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Ann Chamberlyne was a female tar (sailor) who joined her brother's ship's crew in 1690 and fought the French at Beachy Head. A plaque in her memory at All Saints Church Cheyne Walk in London used to exist, but it was destroyed in World War II during a bombing raid. The plaque stated:

In an adjoining vault lies Anne, the only Daughter of Edward Chamberlyne, Doctor of Law’s, born in London, 20 January 1667, who having declined marriage at 23, and aspiring to great achievements unusual to her sex, and age, on 30 June 1690, on board a fire ship in man’s clothing, as second Pallas, chaste and fearless, fought valiantly six hours against the French, under the command of her Brother.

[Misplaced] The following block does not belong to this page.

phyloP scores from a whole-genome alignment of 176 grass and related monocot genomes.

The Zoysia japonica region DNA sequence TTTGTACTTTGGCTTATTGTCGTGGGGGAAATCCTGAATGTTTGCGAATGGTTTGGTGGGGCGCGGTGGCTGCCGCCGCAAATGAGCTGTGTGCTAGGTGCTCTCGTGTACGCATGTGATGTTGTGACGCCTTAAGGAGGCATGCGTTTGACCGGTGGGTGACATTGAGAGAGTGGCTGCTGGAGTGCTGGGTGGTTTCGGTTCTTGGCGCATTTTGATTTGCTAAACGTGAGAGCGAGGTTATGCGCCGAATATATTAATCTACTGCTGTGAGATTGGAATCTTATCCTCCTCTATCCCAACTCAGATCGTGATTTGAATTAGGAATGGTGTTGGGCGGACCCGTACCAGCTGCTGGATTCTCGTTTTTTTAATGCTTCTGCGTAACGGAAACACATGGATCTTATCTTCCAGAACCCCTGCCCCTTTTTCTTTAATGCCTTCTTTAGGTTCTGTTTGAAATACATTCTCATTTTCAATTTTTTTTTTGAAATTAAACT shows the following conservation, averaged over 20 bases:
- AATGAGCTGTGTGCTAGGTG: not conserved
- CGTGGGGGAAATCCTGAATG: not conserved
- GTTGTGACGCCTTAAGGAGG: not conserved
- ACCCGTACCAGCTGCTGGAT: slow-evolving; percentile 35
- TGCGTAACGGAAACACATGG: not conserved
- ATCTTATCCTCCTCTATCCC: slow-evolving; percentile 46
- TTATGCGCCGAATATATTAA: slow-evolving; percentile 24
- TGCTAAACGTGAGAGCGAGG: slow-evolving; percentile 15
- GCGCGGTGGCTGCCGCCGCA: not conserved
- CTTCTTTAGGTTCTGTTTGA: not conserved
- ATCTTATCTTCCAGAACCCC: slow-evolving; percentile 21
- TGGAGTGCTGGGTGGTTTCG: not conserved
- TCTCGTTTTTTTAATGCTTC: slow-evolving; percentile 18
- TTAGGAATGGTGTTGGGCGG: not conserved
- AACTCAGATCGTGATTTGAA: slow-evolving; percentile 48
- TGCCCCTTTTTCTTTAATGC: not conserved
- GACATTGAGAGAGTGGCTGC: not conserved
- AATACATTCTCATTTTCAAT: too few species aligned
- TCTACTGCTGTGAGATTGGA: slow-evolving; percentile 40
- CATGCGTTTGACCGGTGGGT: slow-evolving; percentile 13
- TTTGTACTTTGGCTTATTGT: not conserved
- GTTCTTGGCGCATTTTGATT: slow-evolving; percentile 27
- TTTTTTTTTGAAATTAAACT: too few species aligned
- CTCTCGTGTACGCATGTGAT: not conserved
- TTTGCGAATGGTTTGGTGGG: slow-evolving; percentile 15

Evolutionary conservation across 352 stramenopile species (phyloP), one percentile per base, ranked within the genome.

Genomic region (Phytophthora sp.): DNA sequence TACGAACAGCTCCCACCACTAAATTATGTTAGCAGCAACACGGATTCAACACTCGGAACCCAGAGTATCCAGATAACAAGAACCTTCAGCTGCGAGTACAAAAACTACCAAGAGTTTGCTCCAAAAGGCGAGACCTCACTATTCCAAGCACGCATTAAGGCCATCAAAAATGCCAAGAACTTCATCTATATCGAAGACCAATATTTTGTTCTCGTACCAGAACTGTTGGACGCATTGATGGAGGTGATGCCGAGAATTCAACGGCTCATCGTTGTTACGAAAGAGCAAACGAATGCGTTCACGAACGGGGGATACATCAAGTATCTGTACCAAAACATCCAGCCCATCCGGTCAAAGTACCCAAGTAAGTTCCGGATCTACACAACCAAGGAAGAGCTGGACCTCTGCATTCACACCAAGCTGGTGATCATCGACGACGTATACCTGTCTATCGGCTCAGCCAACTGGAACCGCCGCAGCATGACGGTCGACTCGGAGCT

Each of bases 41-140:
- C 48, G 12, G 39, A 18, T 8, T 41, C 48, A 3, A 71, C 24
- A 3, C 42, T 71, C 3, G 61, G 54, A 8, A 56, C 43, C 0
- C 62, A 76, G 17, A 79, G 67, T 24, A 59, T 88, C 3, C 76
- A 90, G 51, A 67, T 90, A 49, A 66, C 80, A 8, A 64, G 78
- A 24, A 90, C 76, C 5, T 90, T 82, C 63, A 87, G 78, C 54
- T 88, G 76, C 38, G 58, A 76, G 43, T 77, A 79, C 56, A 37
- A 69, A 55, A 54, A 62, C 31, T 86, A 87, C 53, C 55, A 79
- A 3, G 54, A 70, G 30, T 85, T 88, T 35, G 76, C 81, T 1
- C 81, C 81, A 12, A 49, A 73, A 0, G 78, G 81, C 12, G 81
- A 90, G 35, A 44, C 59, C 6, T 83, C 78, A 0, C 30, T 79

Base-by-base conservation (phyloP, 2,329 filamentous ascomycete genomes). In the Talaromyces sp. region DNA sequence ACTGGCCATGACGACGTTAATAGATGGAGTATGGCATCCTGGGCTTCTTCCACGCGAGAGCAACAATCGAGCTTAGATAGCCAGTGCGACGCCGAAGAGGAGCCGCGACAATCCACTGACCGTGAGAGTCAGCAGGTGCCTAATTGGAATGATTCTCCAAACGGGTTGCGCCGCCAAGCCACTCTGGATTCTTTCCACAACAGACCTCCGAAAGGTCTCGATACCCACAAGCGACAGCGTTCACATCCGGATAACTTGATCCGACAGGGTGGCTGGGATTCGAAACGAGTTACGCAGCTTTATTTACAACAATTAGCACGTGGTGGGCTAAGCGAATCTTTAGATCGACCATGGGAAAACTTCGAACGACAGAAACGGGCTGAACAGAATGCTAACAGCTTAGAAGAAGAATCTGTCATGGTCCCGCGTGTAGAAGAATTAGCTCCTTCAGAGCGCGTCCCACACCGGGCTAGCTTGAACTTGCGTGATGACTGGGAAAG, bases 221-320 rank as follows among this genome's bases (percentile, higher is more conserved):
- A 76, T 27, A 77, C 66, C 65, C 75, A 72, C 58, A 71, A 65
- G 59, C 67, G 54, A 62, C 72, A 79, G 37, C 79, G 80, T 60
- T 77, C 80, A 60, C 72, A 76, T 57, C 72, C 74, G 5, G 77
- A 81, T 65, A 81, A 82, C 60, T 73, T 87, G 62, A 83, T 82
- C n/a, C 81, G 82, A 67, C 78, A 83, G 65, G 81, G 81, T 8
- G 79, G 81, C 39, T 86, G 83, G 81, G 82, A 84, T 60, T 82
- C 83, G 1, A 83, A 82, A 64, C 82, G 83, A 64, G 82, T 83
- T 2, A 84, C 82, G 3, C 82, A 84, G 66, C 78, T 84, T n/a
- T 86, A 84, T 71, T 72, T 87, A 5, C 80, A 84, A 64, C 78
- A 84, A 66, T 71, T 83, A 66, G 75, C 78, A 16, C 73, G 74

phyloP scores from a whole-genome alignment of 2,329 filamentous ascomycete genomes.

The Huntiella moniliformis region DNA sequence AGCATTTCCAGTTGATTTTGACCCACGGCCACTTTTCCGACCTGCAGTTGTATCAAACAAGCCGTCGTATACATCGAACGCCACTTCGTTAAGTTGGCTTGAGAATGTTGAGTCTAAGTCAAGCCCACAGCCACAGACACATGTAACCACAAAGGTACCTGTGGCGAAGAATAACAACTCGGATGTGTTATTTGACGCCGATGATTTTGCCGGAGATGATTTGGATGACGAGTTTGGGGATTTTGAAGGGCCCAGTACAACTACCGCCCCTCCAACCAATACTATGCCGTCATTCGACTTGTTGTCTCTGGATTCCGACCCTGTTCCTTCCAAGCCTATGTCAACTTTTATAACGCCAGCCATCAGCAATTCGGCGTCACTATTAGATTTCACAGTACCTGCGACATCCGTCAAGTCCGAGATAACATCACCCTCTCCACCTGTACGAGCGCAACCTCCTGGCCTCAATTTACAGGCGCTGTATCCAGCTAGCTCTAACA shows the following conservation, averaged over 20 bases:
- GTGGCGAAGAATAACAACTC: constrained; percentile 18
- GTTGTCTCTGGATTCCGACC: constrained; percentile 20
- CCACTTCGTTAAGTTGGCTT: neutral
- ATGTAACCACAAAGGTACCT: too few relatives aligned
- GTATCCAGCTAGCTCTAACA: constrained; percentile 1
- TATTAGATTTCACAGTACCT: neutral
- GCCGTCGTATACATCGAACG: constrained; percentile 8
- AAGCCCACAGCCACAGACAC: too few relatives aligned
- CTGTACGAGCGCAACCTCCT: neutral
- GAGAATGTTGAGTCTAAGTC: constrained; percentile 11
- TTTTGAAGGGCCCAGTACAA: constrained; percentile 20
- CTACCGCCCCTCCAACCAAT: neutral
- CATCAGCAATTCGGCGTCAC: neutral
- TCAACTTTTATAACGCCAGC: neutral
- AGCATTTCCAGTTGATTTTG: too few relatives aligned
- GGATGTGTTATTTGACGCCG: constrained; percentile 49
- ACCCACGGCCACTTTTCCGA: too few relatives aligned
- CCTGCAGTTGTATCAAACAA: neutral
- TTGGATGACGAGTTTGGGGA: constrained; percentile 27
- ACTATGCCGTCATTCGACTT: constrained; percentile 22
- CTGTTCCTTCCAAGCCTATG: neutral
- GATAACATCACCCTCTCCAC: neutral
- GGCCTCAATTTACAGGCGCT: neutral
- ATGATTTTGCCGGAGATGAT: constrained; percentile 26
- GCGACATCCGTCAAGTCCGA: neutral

Returned from the engagement and after some few months married John Spragg, Esq., with whom, for sixteen more months, she lived most amiably happy. At length, in childbed of a daughter, she encountered death 30 October 1691. This monument, for consort most virtuous and dearly loved, was erected by her husband.
Snatched, alas, how soon by sudden death, unhonoured by progeny like herself, worthy to rule the Main!”

She is the first known female tar in British history.

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